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Milk production responses to dietary stearic acid vary by production level in dairy cattle.
J Dairy Sci. 2015 Mar; 98(3):1938-49.JD

Abstract

Effects of stearic acid supplementation on feed intake and metabolic and production responses of dairy cows with a wide range of milk production (32.2 to 64.4 kg/d) were evaluated in a crossover design experiment with a covariate period. Thirty-two multiparous Holstein cows (142±55 d in milk) were assigned randomly within level of milk yield to treatment sequence. Treatments were diets supplemented (2% of diet dry matter) with stearic acid (SA; 98% C18:0) or control (soyhulls). The diets were based on corn silage and alfalfa and contained 24.5% forage neutral detergent fiber, 25.1% starch, and 17.3% crude protein. Treatment periods were 21 d with the final 4 d used for data and sample collection. Compared with the control, SA increased dry matter intake (DMI; 26.1 vs. 25.2 kg/d) and milk yield (40.2 vs. 38.5 kg/d). Stearic acid had no effect on the concentration of milk components but increased yields of fat (1.42 vs. 1.35 kg/d), protein (1.19 vs. 1.14 kg/d), and lactose (1.96 vs. 1.87 kg/d). The SA treatment increased 3.5% fat-corrected milk (3.5% FCM; 40.5 vs. 38.6 kg/d) but did not affect feed efficiency (3.5% FCM/DMI, 1.55 vs. 1.53), body weight, or body condition score compared with the control. Linear interactions between treatment and level of milk yield during the covariate period were detected for DMI and yields of milk, fat, protein, lactose, and 3.5% FCM; responses to SA were positively related to milk yield of cows. The SA treatment increased crude protein digestibility (67.4 vs. 65.5%), tended to increase neutral detergent fiber digestibility (43.6 vs. 42.3%), decreased fatty acid (FA) digestibility (56.6 vs. 76.1%), and did not affect organic matter digestibility. Fatty acid yield response, calculated as the additional FA yield secreted in milk per unit of additional FA intake, was only 13.3% for total FA and 8.2% for C18:0 plus cis-9 C18:1. Low estimated digestibility of the SA supplement was at least partly responsible for the low FA yield response. Treatment did not affect plasma insulin, glucagon, glucose, and nonesterified FA concentrations. Results show that stearic acid has the potential to increase DMI and yields of milk and milk components, without affecting conversion of feed to milk, body condition score, or body weight. Moreover, effects on DMI and yields of milk and milk components were more pronounced for higher-yielding cows than for lower-yielding cows.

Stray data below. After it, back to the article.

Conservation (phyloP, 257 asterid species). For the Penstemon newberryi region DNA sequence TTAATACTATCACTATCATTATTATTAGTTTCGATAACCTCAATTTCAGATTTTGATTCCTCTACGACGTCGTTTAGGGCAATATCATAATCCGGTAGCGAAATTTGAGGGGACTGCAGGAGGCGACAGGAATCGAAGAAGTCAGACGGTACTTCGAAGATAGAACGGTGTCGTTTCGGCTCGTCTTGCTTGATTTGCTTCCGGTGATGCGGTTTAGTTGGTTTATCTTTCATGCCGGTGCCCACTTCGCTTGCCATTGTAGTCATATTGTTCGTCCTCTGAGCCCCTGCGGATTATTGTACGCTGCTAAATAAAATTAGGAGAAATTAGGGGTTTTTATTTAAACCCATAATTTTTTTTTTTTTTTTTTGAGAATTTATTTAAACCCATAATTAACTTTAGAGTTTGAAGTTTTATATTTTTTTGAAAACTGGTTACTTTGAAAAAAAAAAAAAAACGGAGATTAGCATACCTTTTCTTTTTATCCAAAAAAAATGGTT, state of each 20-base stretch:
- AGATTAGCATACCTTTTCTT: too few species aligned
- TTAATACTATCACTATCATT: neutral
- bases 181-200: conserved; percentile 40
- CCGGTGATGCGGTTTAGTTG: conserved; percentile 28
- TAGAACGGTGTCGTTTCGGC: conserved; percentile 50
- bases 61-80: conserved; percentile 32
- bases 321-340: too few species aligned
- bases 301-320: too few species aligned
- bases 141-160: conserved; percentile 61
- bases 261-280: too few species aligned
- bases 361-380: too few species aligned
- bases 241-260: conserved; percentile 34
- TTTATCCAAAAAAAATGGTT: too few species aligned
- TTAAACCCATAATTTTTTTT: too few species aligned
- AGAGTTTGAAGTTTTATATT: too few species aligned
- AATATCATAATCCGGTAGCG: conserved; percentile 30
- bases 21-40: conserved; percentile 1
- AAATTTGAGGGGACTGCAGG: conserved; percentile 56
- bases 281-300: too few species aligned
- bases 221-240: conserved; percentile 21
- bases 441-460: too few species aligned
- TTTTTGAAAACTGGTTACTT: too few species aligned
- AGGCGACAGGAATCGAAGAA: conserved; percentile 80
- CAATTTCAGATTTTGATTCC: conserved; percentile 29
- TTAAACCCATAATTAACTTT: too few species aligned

Authors+Show Affiliations

Department of Animal Science, Michigan State University, East Lansing 48824.Department of Animal Science, Michigan State University, East Lansing 48824.Department of Animal Science, Michigan State University, East Lansing 48824. Electronic address: allenm@msu.edu.

Pub Type(s)

Journal Article
Research Support, Non-U.S. Gov't

Language

eng

PubMed ID

25529423

Citation

Piantoni, P, et al. "Milk Production Responses to Dietary Stearic Acid Vary By Production Level in Dairy Cattle." Journal of Dairy Science, vol. 98, no. 3, 2015, pp. 1938-49.
Piantoni P, Lock AL, Allen MS. Milk production responses to dietary stearic acid vary by production level in dairy cattle. J Dairy Sci. 2015;98(3):1938-49.
Piantoni, P., Lock, A. L., & Allen, M. S. (2015). Milk production responses to dietary stearic acid vary by production level in dairy cattle. Journal of Dairy Science, 98(3), 1938-49. https://doi.org/10.3168/jds.2014-8634